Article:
Opening ceremony CIGE 2004 (c) CIGE
The birth of a world economic power
China began its great economic reform after the death of Mao Tse Tung – 1976 – , mainly after 1978, when Deng Xiaoping rose to power. His development framework has long been considered primitive, belonging to a backward country governed with an iron hand by a unique authoritarian party for a long time. But after a short time, communist China no longer scared investors coming from all over the world. Hundreds of American and European companies opened their industries there, attracting millions of workers. Chinese products soon made their way into the world market, affecting the economies of Western countries: the US, being the country who was most affected increased its deficit towards Peking to $130,000 million in 2003. It is an economic power whose proportions scare the whole world. According to the financial department of the italian newspaper “L´Espresso” the entry of a giant with more than 1.3 billions of inhabitants in global economy changes the world we live in and nobody is safe from its consequences: Goldman Sachs Bank calculates that Chinese economy will overcome Germany in four years, Japan in ten, America in 35.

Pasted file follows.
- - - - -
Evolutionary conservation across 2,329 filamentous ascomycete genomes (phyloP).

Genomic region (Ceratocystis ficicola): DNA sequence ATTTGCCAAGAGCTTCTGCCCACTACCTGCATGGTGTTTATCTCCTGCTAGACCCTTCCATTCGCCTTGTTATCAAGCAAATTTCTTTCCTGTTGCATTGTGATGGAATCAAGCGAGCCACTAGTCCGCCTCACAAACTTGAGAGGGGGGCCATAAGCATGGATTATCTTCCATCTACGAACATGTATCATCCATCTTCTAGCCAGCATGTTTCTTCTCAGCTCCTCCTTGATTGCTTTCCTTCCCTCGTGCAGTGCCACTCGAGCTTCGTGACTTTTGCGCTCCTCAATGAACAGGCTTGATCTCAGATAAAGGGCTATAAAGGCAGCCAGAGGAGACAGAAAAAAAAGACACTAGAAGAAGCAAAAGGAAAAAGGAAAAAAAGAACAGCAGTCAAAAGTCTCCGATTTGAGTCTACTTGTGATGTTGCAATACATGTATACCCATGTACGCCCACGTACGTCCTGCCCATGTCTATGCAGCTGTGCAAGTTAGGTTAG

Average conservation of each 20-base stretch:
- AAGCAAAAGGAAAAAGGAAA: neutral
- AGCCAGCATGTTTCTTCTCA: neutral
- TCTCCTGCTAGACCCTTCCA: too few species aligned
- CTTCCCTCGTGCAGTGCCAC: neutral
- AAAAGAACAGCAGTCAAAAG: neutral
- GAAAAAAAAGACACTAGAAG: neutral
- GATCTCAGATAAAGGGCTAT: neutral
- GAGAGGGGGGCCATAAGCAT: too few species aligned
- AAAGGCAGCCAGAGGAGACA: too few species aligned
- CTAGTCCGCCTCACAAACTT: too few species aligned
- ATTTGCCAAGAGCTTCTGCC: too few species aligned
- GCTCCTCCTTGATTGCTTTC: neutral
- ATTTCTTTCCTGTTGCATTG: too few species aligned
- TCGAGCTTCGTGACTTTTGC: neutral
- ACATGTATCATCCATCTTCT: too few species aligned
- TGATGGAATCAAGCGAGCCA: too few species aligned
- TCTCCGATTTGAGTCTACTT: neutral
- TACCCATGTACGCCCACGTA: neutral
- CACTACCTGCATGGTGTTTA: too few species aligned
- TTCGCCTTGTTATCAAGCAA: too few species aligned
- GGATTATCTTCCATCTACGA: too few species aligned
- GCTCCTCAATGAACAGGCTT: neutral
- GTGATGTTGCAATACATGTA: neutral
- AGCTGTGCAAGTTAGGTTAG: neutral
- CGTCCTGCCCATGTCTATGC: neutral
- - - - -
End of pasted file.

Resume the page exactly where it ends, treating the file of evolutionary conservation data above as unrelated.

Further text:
CIGE 2004 © CIGE
The birth of the chinese art market